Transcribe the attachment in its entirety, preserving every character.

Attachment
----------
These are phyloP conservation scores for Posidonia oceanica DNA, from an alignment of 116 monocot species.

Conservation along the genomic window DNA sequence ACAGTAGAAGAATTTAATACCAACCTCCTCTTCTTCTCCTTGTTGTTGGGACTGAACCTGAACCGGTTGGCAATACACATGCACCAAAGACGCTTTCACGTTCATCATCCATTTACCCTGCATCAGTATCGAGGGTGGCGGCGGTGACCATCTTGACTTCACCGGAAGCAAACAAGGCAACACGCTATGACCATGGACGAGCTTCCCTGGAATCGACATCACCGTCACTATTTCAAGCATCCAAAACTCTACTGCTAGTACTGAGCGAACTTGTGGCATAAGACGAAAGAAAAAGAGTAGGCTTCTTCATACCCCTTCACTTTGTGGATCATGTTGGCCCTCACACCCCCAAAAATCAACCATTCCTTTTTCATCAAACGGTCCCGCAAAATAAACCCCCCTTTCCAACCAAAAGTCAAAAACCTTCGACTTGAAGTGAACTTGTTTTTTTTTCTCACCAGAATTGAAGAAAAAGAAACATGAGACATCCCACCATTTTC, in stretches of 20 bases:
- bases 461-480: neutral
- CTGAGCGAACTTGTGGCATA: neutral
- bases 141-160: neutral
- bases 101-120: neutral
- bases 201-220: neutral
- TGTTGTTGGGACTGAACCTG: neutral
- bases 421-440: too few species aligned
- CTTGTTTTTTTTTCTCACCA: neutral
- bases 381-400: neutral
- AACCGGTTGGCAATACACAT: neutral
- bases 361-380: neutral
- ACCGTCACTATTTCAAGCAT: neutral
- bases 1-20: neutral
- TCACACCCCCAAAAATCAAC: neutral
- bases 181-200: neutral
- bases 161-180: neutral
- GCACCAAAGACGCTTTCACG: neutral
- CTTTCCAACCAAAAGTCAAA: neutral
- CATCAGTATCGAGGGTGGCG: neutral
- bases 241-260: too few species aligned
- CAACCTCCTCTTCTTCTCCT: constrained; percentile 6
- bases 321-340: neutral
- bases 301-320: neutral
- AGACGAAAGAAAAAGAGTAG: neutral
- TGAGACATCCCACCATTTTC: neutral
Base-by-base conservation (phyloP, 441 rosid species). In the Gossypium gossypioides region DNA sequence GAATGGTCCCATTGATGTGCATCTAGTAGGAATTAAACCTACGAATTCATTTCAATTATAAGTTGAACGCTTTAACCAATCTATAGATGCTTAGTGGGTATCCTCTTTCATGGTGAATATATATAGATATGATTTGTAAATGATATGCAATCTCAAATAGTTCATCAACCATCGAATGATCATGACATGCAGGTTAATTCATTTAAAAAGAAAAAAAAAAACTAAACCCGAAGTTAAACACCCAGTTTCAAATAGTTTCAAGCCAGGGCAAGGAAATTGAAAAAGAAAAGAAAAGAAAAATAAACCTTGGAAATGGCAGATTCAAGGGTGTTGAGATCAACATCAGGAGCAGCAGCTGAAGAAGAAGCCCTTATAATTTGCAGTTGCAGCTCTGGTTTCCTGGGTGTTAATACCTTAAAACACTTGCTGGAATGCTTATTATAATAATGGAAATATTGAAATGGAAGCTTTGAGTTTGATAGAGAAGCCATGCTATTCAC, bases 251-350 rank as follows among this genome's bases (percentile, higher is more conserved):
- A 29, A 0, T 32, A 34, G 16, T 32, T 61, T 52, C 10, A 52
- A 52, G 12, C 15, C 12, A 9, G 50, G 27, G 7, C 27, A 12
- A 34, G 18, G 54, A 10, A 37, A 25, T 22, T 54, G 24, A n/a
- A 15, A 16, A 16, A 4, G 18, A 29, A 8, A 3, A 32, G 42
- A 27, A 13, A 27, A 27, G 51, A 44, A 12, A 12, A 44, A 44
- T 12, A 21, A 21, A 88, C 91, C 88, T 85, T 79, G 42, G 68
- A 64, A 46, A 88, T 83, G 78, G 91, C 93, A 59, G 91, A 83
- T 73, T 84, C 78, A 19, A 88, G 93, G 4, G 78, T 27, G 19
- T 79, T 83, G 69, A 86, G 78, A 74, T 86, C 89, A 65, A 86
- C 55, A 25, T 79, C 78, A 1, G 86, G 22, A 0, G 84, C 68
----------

These are phyloP conservation scores for Posidonia oceanica DNA, from an alignment of 116 monocot species.

Conservation along the genomic window DNA sequence ACAGTAGAAGAATTTAATACCAACCTCCTCTTCTTCTCCTTGTTGTTGGGACTGAACCTGAACCGGTTGGCAATACACATGCACCAAAGACGCTTTCACGTTCATCATCCATTTACCCTGCATCAGTATCGAGGGTGGCGGCGGTGACCATCTTGACTTCACCGGAAGCAAACAAGGCAACACGCTATGACCATGGACGAGCTTCCCTGGAATCGACATCACCGTCACTATTTCAAGCATCCAAAACTCTACTGCTAGTACTGAGCGAACTTGTGGCATAAGACGAAAGAAAAAGAGTAGGCTTCTTCATACCCCTTCACTTTGTGGATCATGTTGGCCCTCACACCCCCAAAAATCAACCATTCCTTTTTCATCAAACGGTCCCGCAAAATAAACCCCCCTTTCCAACCAAAAGTCAAAAACCTTCGACTTGAAGTGAACTTGTTTTTTTTTCTCACCAGAATTGAAGAAAAAGAAACATGAGACATCCCACCATTTTC, in stretches of 20 bases:
- bases 461-480: neutral
- CTGAGCGAACTTGTGGCATA: neutral
- bases 141-160: neutral
- bases 101-120: neutral
- bases 201-220: neutral
- TGTTGTTGGGACTGAACCTG: neutral
- bases 421-440: too few species aligned
- CTTGTTTTTTTTTCTCACCA: neutral
- bases 381-400: neutral
- AACCGGTTGGCAATACACAT: neutral
- bases 361-380: neutral
- ACCGTCACTATTTCAAGCAT: neutral
- bases 1-20: neutral
- TCACACCCCCAAAAATCAAC: neutral
- bases 181-200: neutral
- bases 161-180: neutral
- GCACCAAAGACGCTTTCACG: neutral
- CTTTCCAACCAAAAGTCAAA: neutral
- CATCAGTATCGAGGGTGGCG: neutral
- bases 241-260: too few species aligned
- CAACCTCCTCTTCTTCTCCT: constrained; percentile 6
- bases 321-340: neutral
- bases 301-320: neutral
- AGACGAAAGAAAAAGAGTAG: neutral
- TGAGACATCCCACCATTTTC: neutral
Base-by-base conservation (phyloP, 441 rosid species). In the Gossypium gossypioides region DNA sequence GAATGGTCCCATTGATGTGCATCTAGTAGGAATTAAACCTACGAATTCATTTCAATTATAAGTTGAACGCTTTAACCAATCTATAGATGCTTAGTGGGTATCCTCTTTCATGGTGAATATATATAGATATGATTTGTAAATGATATGCAATCTCAAATAGTTCATCAACCATCGAATGATCATGACATGCAGGTTAATTCATTTAAAAAGAAAAAAAAAAACTAAACCCGAAGTTAAACACCCAGTTTCAAATAGTTTCAAGCCAGGGCAAGGAAATTGAAAAAGAAAAGAAAAGAAAAATAAACCTTGGAAATGGCAGATTCAAGGGTGTTGAGATCAACATCAGGAGCAGCAGCTGAAGAAGAAGCCCTTATAATTTGCAGTTGCAGCTCTGGTTTCCTGGGTGTTAATACCTTAAAACACTTGCTGGAATGCTTATTATAATAATGGAAATATTGAAATGGAAGCTTTGAGTTTGATAGAGAAGCCATGCTATTCAC, bases 251-350 rank as follows among this genome's bases (percentile, higher is more conserved):
- A 29, A 0, T 32, A 34, G 16, T 32, T 61, T 52, C 10, A 52
- A 52, G 12, C 15, C 12, A 9, G 50, G 27, G 7, C 27, A 12
- A 34, G 18, G 54, A 10, A 37, A 25, T 22, T 54, G 24, A n/a
- A 15, A 16, A 16, A 4, G 18, A 29, A 8, A 3, A 32, G 42
- A 27, A 13, A 27, A 27, G 51, A 44, A 12, A 12, A 44, A 44
- T 12, A 21, A 21, A 88, C 91, C 88, T 85, T 79, G 42, G 68
- A 64, A 46, A 88, T 83, G 78, G 91, C 93, A 59, G 91, A 83
- T 73, T 84, C 78, A 19, A 88, G 93, G 4, G 78, T 27, G 19
- T 79, T 83, G 69, A 86, G 78, A 74, T 86, C 89, A 65, A 86
- C 55, A 25, T 79, C 78, A 1, G 86, G 22, A 0, G 84, C 68